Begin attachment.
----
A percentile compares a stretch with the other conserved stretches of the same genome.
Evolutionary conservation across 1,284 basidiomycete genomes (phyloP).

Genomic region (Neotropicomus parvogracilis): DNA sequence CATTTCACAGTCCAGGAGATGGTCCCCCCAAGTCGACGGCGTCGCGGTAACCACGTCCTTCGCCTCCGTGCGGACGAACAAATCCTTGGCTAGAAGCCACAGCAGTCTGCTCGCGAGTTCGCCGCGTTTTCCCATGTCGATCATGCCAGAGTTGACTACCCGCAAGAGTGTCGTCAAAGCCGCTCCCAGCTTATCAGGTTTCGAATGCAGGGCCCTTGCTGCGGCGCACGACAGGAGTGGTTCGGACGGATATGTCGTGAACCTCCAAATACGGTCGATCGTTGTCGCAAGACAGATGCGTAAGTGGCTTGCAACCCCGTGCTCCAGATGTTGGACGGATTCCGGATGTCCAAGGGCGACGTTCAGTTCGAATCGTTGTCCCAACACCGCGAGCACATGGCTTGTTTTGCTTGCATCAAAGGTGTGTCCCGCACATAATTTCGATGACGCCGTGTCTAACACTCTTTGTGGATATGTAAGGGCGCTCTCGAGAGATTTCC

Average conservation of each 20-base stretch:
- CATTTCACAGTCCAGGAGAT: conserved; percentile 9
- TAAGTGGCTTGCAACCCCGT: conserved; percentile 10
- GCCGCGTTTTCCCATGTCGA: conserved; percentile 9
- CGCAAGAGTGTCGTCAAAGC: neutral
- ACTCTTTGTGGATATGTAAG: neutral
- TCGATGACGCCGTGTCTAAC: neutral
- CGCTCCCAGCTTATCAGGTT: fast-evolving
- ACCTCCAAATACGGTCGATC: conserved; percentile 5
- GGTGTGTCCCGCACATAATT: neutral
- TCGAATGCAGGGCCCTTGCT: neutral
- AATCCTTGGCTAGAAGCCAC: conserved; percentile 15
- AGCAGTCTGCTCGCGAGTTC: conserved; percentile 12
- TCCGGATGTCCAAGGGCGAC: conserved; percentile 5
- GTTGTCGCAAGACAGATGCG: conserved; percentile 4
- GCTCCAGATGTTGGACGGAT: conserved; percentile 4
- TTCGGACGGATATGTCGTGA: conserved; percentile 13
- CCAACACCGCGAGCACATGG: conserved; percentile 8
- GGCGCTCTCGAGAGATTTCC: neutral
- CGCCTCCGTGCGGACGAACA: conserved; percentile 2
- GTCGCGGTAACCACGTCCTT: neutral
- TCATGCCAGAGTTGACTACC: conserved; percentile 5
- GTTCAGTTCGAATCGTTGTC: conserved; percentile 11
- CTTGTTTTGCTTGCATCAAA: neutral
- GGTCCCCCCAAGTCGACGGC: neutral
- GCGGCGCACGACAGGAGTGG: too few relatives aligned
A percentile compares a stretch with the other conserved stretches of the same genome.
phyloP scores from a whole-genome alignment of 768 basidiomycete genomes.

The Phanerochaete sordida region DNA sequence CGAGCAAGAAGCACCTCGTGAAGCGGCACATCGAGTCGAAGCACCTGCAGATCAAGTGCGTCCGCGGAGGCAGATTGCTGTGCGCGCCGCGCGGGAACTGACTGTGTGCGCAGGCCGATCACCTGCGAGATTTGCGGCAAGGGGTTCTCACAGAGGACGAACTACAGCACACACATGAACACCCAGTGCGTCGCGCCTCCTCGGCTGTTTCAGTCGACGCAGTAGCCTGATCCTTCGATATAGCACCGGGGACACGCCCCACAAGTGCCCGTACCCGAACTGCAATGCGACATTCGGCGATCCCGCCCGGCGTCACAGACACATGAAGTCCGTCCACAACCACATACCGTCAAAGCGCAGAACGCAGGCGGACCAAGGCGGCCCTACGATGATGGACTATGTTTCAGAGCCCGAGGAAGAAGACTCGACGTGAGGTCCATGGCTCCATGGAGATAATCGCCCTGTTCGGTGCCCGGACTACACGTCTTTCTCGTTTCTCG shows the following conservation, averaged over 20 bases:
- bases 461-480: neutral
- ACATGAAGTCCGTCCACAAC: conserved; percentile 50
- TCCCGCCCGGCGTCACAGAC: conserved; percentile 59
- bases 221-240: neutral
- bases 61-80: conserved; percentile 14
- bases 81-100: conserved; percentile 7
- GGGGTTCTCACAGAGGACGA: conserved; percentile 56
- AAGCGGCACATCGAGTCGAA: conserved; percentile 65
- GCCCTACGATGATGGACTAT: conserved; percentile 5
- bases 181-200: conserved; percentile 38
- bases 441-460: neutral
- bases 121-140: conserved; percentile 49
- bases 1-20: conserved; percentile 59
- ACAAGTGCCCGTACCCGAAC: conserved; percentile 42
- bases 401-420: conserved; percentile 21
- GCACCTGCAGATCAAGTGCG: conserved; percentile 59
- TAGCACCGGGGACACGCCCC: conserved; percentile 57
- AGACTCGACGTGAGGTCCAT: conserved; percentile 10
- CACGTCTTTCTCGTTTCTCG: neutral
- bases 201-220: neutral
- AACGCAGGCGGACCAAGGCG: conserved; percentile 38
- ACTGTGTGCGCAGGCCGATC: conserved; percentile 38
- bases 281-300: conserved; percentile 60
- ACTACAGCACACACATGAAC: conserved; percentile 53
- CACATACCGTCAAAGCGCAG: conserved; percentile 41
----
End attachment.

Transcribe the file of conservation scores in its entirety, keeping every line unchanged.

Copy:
A percentile compares a stretch with the other conserved stretches of the same genome.
Evolutionary conservation across 1,284 basidiomycete genomes (phyloP).

Genomic region (Neotropicomus parvogracilis): DNA sequence CATTTCACAGTCCAGGAGATGGTCCCCCCAAGTCGACGGCGTCGCGGTAACCACGTCCTTCGCCTCCGTGCGGACGAACAAATCCTTGGCTAGAAGCCACAGCAGTCTGCTCGCGAGTTCGCCGCGTTTTCCCATGTCGATCATGCCAGAGTTGACTACCCGCAAGAGTGTCGTCAAAGCCGCTCCCAGCTTATCAGGTTTCGAATGCAGGGCCCTTGCTGCGGCGCACGACAGGAGTGGTTCGGACGGATATGTCGTGAACCTCCAAATACGGTCGATCGTTGTCGCAAGACAGATGCGTAAGTGGCTTGCAACCCCGTGCTCCAGATGTTGGACGGATTCCGGATGTCCAAGGGCGACGTTCAGTTCGAATCGTTGTCCCAACACCGCGAGCACATGGCTTGTTTTGCTTGCATCAAAGGTGTGTCCCGCACATAATTTCGATGACGCCGTGTCTAACACTCTTTGTGGATATGTAAGGGCGCTCTCGAGAGATTTCC

Average conservation of each 20-base stretch:
- CATTTCACAGTCCAGGAGAT: conserved; percentile 9
- TAAGTGGCTTGCAACCCCGT: conserved; percentile 10
- GCCGCGTTTTCCCATGTCGA: conserved; percentile 9
- CGCAAGAGTGTCGTCAAAGC: neutral
- ACTCTTTGTGGATATGTAAG: neutral
- TCGATGACGCCGTGTCTAAC: neutral
- CGCTCCCAGCTTATCAGGTT: fast-evolving
- ACCTCCAAATACGGTCGATC: conserved; percentile 5
- GGTGTGTCCCGCACATAATT: neutral
- TCGAATGCAGGGCCCTTGCT: neutral
- AATCCTTGGCTAGAAGCCAC: conserved; percentile 15
- AGCAGTCTGCTCGCGAGTTC: conserved; percentile 12
- TCCGGATGTCCAAGGGCGAC: conserved; percentile 5
- GTTGTCGCAAGACAGATGCG: conserved; percentile 4
- GCTCCAGATGTTGGACGGAT: conserved; percentile 4
- TTCGGACGGATATGTCGTGA: conserved; percentile 13
- CCAACACCGCGAGCACATGG: conserved; percentile 8
- GGCGCTCTCGAGAGATTTCC: neutral
- CGCCTCCGTGCGGACGAACA: conserved; percentile 2
- GTCGCGGTAACCACGTCCTT: neutral
- TCATGCCAGAGTTGACTACC: conserved; percentile 5
- GTTCAGTTCGAATCGTTGTC: conserved; percentile 11
- CTTGTTTTGCTTGCATCAAA: neutral
- GGTCCCCCCAAGTCGACGGC: neutral
- GCGGCGCACGACAGGAGTGG: too few relatives aligned
A percentile compares a stretch with the other conserved stretches of the same genome.
phyloP scores from a whole-genome alignment of 768 basidiomycete genomes.

The Phanerochaete sordida region DNA sequence CGAGCAAGAAGCACCTCGTGAAGCGGCACATCGAGTCGAAGCACCTGCAGATCAAGTGCGTCCGCGGAGGCAGATTGCTGTGCGCGCCGCGCGGGAACTGACTGTGTGCGCAGGCCGATCACCTGCGAGATTTGCGGCAAGGGGTTCTCACAGAGGACGAACTACAGCACACACATGAACACCCAGTGCGTCGCGCCTCCTCGGCTGTTTCAGTCGACGCAGTAGCCTGATCCTTCGATATAGCACCGGGGACACGCCCCACAAGTGCCCGTACCCGAACTGCAATGCGACATTCGGCGATCCCGCCCGGCGTCACAGACACATGAAGTCCGTCCACAACCACATACCGTCAAAGCGCAGAACGCAGGCGGACCAAGGCGGCCCTACGATGATGGACTATGTTTCAGAGCCCGAGGAAGAAGACTCGACGTGAGGTCCATGGCTCCATGGAGATAATCGCCCTGTTCGGTGCCCGGACTACACGTCTTTCTCGTTTCTCG shows the following conservation, averaged over 20 bases:
- bases 461-480: neutral
- ACATGAAGTCCGTCCACAAC: conserved; percentile 50
- TCCCGCCCGGCGTCACAGAC: conserved; percentile 59
- bases 221-240: neutral
- bases 61-80: conserved; percentile 14
- bases 81-100: conserved; percentile 7
- GGGGTTCTCACAGAGGACGA: conserved; percentile 56
- AAGCGGCACATCGAGTCGAA: conserved; percentile 65
- GCCCTACGATGATGGACTAT: conserved; percentile 5
- bases 181-200: conserved; percentile 38
- bases 441-460: neutral
- bases 121-140: conserved; percentile 49
- bases 1-20: conserved; percentile 59
- ACAAGTGCCCGTACCCGAAC: conserved; percentile 42
- bases 401-420: conserved; percentile 21
- GCACCTGCAGATCAAGTGCG: conserved; percentile 59
- TAGCACCGGGGACACGCCCC: conserved; percentile 57
- AGACTCGACGTGAGGTCCAT: conserved; percentile 10
- CACGTCTTTCTCGTTTCTCG: neutral
- bases 201-220: neutral
- AACGCAGGCGGACCAAGGCG: conserved; percentile 38
- ACTGTGTGCGCAGGCCGATC: conserved; percentile 38
- bases 281-300: conserved; percentile 60
- ACTACAGCACACACATGAAC: conserved; percentile 53
- CACATACCGTCAAAGCGCAG: conserved; percentile 41